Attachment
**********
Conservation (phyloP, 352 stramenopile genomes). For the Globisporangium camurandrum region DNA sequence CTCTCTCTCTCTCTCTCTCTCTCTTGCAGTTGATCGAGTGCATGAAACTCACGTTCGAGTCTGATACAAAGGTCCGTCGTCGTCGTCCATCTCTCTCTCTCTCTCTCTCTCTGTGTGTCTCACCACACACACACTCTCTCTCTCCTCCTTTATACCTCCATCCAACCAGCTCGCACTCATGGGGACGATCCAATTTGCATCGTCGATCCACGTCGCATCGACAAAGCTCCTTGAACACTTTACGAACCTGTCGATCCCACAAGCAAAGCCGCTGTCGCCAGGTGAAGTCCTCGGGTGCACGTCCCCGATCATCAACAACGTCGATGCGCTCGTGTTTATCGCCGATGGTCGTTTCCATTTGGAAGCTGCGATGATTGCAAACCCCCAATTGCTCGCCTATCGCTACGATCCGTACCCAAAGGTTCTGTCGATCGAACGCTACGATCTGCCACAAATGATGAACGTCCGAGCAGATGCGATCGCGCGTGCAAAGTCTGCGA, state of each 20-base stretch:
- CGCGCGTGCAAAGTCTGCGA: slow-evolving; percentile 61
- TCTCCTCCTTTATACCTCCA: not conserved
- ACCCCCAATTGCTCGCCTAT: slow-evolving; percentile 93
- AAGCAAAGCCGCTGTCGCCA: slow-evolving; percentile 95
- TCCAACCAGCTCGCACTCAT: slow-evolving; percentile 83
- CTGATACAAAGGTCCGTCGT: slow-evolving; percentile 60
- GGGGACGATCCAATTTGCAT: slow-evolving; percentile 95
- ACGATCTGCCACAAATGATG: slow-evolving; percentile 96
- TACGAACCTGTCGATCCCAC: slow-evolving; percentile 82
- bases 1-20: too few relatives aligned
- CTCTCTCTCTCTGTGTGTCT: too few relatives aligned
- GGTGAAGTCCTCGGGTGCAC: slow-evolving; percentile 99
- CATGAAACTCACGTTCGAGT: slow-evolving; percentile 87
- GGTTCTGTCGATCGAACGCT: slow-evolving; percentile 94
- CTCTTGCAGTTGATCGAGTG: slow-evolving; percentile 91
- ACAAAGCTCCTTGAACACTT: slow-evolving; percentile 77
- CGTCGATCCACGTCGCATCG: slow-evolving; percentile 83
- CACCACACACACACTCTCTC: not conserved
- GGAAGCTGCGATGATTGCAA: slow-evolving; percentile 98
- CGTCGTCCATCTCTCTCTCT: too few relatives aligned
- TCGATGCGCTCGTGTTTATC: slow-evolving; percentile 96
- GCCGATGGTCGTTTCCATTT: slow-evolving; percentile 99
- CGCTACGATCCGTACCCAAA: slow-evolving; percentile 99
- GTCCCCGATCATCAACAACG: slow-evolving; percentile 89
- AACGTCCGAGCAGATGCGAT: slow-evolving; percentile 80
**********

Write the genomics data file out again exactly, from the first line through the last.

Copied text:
Conservation (phyloP, 352 stramenopile genomes). For the Globisporangium camurandrum region DNA sequence CTCTCTCTCTCTCTCTCTCTCTCTTGCAGTTGATCGAGTGCATGAAACTCACGTTCGAGTCTGATACAAAGGTCCGTCGTCGTCGTCCATCTCTCTCTCTCTCTCTCTCTCTGTGTGTCTCACCACACACACACTCTCTCTCTCCTCCTTTATACCTCCATCCAACCAGCTCGCACTCATGGGGACGATCCAATTTGCATCGTCGATCCACGTCGCATCGACAAAGCTCCTTGAACACTTTACGAACCTGTCGATCCCACAAGCAAAGCCGCTGTCGCCAGGTGAAGTCCTCGGGTGCACGTCCCCGATCATCAACAACGTCGATGCGCTCGTGTTTATCGCCGATGGTCGTTTCCATTTGGAAGCTGCGATGATTGCAAACCCCCAATTGCTCGCCTATCGCTACGATCCGTACCCAAAGGTTCTGTCGATCGAACGCTACGATCTGCCACAAATGATGAACGTCCGAGCAGATGCGATCGCGCGTGCAAAGTCTGCGA, state of each 20-base stretch:
- CGCGCGTGCAAAGTCTGCGA: slow-evolving; percentile 61
- TCTCCTCCTTTATACCTCCA: not conserved
- ACCCCCAATTGCTCGCCTAT: slow-evolving; percentile 93
- AAGCAAAGCCGCTGTCGCCA: slow-evolving; percentile 95
- TCCAACCAGCTCGCACTCAT: slow-evolving; percentile 83
- CTGATACAAAGGTCCGTCGT: slow-evolving; percentile 60
- GGGGACGATCCAATTTGCAT: slow-evolving; percentile 95
- ACGATCTGCCACAAATGATG: slow-evolving; percentile 96
- TACGAACCTGTCGATCCCAC: slow-evolving; percentile 82
- bases 1-20: too few relatives aligned
- CTCTCTCTCTCTGTGTGTCT: too few relatives aligned
- GGTGAAGTCCTCGGGTGCAC: slow-evolving; percentile 99
- CATGAAACTCACGTTCGAGT: slow-evolving; percentile 87
- GGTTCTGTCGATCGAACGCT: slow-evolving; percentile 94
- CTCTTGCAGTTGATCGAGTG: slow-evolving; percentile 91
- ACAAAGCTCCTTGAACACTT: slow-evolving; percentile 77
- CGTCGATCCACGTCGCATCG: slow-evolving; percentile 83
- CACCACACACACACTCTCTC: not conserved
- GGAAGCTGCGATGATTGCAA: slow-evolving; percentile 98
- CGTCGTCCATCTCTCTCTCT: too few relatives aligned
- TCGATGCGCTCGTGTTTATC: slow-evolving; percentile 96
- GCCGATGGTCGTTTCCATTT: slow-evolving; percentile 99
- CGCTACGATCCGTACCCAAA: slow-evolving; percentile 99
- GTCCCCGATCATCAACAACG: slow-evolving; percentile 89
- AACGTCCGAGCAGATGCGAT: slow-evolving; percentile 80